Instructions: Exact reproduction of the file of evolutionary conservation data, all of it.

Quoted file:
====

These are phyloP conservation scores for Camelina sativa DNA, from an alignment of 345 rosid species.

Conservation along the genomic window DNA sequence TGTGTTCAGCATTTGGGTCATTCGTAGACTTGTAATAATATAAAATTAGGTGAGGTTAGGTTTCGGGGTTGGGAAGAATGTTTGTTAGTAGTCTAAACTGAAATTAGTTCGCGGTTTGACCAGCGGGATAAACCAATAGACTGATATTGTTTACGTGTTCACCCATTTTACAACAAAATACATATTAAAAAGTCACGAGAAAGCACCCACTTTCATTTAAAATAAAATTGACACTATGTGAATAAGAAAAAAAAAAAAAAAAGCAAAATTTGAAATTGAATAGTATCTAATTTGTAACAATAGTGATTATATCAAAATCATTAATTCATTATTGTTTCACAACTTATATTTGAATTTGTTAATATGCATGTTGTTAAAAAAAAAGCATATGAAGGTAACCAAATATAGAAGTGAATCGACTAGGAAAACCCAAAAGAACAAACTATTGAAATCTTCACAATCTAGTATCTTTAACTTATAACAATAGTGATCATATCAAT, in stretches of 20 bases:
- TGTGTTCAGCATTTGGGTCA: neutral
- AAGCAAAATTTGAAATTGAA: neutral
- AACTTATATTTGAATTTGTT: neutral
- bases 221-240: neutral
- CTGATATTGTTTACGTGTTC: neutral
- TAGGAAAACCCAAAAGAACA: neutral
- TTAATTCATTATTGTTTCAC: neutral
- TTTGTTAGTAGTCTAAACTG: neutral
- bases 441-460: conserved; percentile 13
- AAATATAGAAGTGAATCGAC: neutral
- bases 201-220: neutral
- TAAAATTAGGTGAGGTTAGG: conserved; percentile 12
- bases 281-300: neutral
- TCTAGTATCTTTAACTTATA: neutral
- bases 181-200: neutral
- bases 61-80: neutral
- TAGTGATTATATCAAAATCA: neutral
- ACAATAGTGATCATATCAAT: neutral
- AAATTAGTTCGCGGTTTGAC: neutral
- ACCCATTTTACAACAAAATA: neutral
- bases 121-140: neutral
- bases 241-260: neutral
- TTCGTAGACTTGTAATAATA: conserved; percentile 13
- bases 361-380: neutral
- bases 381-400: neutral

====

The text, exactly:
These are phyloP conservation scores for Camelina sativa DNA, from an alignment of 345 rosid species.

Conservation along the genomic window DNA sequence TGTGTTCAGCATTTGGGTCATTCGTAGACTTGTAATAATATAAAATTAGGTGAGGTTAGGTTTCGGGGTTGGGAAGAATGTTTGTTAGTAGTCTAAACTGAAATTAGTTCGCGGTTTGACCAGCGGGATAAACCAATAGACTGATATTGTTTACGTGTTCACCCATTTTACAACAAAATACATATTAAAAAGTCACGAGAAAGCACCCACTTTCATTTAAAATAAAATTGACACTATGTGAATAAGAAAAAAAAAAAAAAAAGCAAAATTTGAAATTGAATAGTATCTAATTTGTAACAATAGTGATTATATCAAAATCATTAATTCATTATTGTTTCACAACTTATATTTGAATTTGTTAATATGCATGTTGTTAAAAAAAAAGCATATGAAGGTAACCAAATATAGAAGTGAATCGACTAGGAAAACCCAAAAGAACAAACTATTGAAATCTTCACAATCTAGTATCTTTAACTTATAACAATAGTGATCATATCAAT, in stretches of 20 bases:
- TGTGTTCAGCATTTGGGTCA: neutral
- AAGCAAAATTTGAAATTGAA: neutral
- AACTTATATTTGAATTTGTT: neutral
- bases 221-240: neutral
- CTGATATTGTTTACGTGTTC: neutral
- TAGGAAAACCCAAAAGAACA: neutral
- TTAATTCATTATTGTTTCAC: neutral
- TTTGTTAGTAGTCTAAACTG: neutral
- bases 441-460: conserved; percentile 13
- AAATATAGAAGTGAATCGAC: neutral
- bases 201-220: neutral
- TAAAATTAGGTGAGGTTAGG: conserved; percentile 12
- bases 281-300: neutral
- TCTAGTATCTTTAACTTATA: neutral
- bases 181-200: neutral
- bases 61-80: neutral
- TAGTGATTATATCAAAATCA: neutral
- ACAATAGTGATCATATCAAT: neutral
- AAATTAGTTCGCGGTTTGAC: neutral
- ACCCATTTTACAACAAAATA: neutral
- bases 121-140: neutral
- bases 241-260: neutral
- TTCGTAGACTTGTAATAATA: conserved; percentile 13
- bases 361-380: neutral
- bases 381-400: neutral